There are several things you need to check for to ensure that these unique datasets can “talk” with one another in your chart.
Once you check and correct these potential problems, your data is ready for charting.
Many people ask, “How do I create a clustered column chart in Excel?” You can actually create a clustered column chart in Excel without any extra tools or software.
However, the Excel interface is clunky, to put it lightly. If you have a large datasheet you’re hoping to visualize, you may wait several minutes for the chart to process and appear. Plus, the different settings and options can quickly become overwhelming and confusing.
ChartExpo alleviates these struggles by offering a simplistic visualization tool that removes any complications from the process.
You can download ChartExpo directly from the Microsoft App Source. After downloading, it will appear under the “File” menu and “Add-ins” options.
Opening ChartExpo gives you a blank slate. Your first objective in creating a chart masterpiece is to select what type of visualization you want to use.
Since ChartExpo includes so many different chart types, it’s best to search your visualization by name. For instance, if you type “clustered column chart” into the search bar, it will filter out all the other options except this grouped bar chart.
After selecting the Excel clustered column chart, you can click and drag over your spreadsheet to choose what data you want to visualize.
Once you’re happy with the selections, you can create a clustered column chart based on the selected data by clicking the “Create chart from selection” button.
In some situations, you may be unable to simply highlight your data and press go. You may have a massive spreadsheet and only want to visualize a small part of it.
Instead of creating a new sheet for your data, you can just input the cell IDs you want into ChartExpo and the tool will do the rest.
At the end of your chart creation, don’t forget to save it as an image or PDF file. This is the simplest way to learn how to make a clustered column chart in Excel without sacrificing the quality of your visual analysis.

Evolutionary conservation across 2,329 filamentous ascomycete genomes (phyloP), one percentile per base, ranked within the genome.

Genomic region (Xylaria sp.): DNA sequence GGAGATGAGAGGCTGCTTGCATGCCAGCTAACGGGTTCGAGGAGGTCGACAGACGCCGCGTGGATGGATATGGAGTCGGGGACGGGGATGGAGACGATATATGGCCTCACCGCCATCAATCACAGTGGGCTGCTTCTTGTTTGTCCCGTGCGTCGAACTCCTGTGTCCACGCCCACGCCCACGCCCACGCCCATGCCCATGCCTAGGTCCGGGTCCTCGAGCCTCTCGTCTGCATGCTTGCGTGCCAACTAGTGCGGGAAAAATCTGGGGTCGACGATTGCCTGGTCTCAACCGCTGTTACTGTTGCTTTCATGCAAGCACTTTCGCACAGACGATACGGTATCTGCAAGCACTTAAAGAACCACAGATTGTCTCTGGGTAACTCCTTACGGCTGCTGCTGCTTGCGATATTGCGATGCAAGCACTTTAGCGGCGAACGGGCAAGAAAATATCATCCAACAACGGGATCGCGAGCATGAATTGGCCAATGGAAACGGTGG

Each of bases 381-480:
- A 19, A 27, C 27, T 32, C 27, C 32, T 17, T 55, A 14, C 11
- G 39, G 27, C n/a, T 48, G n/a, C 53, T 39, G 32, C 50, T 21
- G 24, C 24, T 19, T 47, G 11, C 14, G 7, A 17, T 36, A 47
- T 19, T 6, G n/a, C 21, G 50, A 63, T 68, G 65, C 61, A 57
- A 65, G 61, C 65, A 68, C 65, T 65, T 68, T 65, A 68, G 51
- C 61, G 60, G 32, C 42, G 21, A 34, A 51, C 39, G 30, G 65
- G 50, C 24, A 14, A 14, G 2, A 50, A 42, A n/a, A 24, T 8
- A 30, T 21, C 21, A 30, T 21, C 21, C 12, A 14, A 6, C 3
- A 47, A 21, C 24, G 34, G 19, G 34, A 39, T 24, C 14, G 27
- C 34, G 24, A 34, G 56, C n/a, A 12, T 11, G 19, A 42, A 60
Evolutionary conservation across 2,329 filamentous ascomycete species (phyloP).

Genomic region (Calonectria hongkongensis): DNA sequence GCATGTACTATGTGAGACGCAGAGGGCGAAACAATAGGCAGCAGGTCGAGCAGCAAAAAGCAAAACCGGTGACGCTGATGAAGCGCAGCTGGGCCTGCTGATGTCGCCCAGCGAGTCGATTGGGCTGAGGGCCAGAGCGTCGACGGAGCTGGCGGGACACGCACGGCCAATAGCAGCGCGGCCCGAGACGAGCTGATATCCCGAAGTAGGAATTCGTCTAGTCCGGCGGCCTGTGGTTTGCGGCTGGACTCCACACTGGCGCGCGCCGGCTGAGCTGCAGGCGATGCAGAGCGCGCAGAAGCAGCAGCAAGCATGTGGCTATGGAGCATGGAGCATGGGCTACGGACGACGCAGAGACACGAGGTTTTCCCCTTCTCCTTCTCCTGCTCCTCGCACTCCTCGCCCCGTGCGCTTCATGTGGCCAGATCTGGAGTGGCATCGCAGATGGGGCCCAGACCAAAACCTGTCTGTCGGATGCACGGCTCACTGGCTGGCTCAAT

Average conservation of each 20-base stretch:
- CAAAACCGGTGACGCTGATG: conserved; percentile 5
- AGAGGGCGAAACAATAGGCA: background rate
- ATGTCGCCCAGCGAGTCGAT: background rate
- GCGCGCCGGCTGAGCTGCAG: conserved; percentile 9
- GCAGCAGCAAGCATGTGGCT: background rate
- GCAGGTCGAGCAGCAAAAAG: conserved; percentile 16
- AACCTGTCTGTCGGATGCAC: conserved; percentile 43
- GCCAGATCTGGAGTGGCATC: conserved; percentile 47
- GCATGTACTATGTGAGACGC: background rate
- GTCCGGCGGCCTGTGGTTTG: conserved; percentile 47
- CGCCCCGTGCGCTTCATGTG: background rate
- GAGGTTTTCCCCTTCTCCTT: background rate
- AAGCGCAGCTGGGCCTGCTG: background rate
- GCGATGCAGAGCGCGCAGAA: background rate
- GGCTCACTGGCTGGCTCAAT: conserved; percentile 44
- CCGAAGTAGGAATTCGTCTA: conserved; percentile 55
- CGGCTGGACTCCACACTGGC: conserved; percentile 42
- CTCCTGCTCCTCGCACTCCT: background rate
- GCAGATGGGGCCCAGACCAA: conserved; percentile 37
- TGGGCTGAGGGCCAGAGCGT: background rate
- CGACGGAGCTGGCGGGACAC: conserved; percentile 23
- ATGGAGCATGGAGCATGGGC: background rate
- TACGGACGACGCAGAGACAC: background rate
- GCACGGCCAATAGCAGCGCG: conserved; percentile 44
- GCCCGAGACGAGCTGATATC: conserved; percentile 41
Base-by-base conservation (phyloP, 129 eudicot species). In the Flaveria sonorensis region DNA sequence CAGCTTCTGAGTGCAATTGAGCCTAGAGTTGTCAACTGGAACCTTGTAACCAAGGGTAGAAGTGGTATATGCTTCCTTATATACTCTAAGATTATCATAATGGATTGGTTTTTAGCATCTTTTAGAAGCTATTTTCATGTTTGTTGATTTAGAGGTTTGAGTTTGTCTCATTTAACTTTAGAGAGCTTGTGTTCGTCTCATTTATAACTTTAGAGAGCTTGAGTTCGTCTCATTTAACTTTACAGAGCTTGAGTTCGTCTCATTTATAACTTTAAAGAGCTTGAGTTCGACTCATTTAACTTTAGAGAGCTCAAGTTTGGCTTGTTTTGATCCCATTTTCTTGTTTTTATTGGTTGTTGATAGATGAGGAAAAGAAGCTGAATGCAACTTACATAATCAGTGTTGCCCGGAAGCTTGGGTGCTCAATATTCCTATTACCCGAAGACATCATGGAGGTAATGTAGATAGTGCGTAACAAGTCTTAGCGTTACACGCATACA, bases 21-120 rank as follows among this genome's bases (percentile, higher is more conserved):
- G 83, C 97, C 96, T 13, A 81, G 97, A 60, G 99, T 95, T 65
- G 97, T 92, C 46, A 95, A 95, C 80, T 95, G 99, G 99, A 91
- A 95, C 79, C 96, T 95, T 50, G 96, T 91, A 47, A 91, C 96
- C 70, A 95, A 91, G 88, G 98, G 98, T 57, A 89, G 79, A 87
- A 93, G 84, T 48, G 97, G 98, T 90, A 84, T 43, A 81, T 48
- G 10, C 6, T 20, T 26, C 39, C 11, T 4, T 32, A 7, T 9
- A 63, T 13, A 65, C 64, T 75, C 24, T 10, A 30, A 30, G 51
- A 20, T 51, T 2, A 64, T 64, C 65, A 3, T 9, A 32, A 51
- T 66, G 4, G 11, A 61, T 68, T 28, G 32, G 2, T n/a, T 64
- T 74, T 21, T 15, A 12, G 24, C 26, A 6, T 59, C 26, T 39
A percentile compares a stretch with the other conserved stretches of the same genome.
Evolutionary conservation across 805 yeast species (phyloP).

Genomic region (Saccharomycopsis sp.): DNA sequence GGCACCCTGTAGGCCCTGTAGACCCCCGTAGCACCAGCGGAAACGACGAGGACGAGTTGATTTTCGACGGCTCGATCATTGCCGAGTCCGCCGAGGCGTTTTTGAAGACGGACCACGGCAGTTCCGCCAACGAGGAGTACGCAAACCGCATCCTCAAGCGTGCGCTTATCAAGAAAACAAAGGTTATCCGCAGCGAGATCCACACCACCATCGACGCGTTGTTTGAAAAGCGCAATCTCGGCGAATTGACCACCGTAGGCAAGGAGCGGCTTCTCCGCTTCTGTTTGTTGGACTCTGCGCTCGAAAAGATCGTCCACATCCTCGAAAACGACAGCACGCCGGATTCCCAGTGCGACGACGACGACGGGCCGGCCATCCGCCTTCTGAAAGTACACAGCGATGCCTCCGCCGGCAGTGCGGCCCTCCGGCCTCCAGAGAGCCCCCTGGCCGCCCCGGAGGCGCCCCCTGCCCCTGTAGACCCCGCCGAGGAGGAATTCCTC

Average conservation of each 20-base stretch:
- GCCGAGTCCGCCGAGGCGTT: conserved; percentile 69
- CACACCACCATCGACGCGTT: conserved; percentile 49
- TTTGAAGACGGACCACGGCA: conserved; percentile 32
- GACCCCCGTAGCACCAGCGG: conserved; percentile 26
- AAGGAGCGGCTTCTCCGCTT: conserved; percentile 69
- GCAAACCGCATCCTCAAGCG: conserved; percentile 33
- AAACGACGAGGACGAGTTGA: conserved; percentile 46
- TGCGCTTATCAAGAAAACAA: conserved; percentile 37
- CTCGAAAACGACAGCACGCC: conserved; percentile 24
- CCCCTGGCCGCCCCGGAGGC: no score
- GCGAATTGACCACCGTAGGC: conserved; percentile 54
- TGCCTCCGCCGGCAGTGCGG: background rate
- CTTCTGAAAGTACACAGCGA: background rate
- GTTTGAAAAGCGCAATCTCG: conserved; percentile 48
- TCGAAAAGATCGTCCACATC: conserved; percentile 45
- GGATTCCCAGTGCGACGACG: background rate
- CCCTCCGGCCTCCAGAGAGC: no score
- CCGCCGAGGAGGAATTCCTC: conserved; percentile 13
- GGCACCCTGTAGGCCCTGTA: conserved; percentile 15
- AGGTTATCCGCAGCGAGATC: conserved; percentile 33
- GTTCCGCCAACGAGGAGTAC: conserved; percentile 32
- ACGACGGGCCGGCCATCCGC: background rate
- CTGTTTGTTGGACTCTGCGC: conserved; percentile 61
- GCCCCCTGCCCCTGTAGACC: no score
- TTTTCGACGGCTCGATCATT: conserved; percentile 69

Now that you know how to make a clustered bar chart in Excel, let’s address the other major spreadsheet tool: Google Sheets.
While a Google Sheets clustered column chart option is available already, you run into similar problems as the clustered chart in Excel.
These interfaces are unbeatable when it comes to collecting and organizing data into a spreadsheet. However, they fall short on the visualization front.
We recommend checking out ChartExpo for Google Sheets. You can use this tool to insert clustered column charts into Google Sheets with less fuss than the charting with Google itself.
You can download ChartExpo from the Google Workspace Marketplace. To access this site, click “Extensions” from any Google Sheets page. Then, hover over “Add-ons” to create a dropdown menu.
This menu will have an option named “Get add-ons.” Clicking this will open the Google Workspace Marketplace. You can then download the ChartExpo data visualization software by name.
After installing this tool, it will appear under the Extensions and Add-ons menus. Similar to making a clustered chart in Excel, when you open the ChartExpo tool, the first thing you see is the top level of the visualization library.
Find the clustered column chart option and then begin inputting your data. You can manually enter the cell IDs or use the click-and-drag method.
Happy with your chart type and data selections? Click the “Create Chart” button to finish creating your clustered chart in Google Sheets.
You can make minor edits to your chart or save it to present elsewhere using the PDF or any image file type.
The advantages of using a clustered column chart are all the same reasons we love bar charts, but multiplied.
With more columns depicting your data, your comparison analysis goes deeper than before. The clustered column chart allows you to gain more value from just a single chart, saving you lots of time.
Don’t let complicated datasets create analysis headaches. Instead, visualize them with the clustered column chart and start effortlessly acquiring insights.
Discover what else clustered column charts can do for you.
The importance and value behind comparison analysis mean you want to put your best foot (or best chart) forward. Otherwise, you may not draw the proper comparisons or you’ll only see some of the similarities and differences that exist.
Comparison analysis becomes an even greater challenge when your datasets are robust and complex. You need a visualization tool capable of accurately displaying multiple series of data.
The clustered column chart fits this role perfectly. It combines the familiarity of bar charts with colors, additional columns and other elements that allow you to make more comparisons.
Columns themselves are excellent comparative tools. You can visually see which items hold the most value by the size of the bar.
Even when two or more values are close, you can still accurately identify the larger one with side-by-side bars. The same isn’t true of pie charts and other visualizations, where the pictorial shapes make it hard to draw close comparisons.
With the clustered column chart, you can compare values within each series and across categories.
These vertical and horizontal comparisons give you two levels of actionable intelligence. You can apply this knowledge to improving results within each series and overall.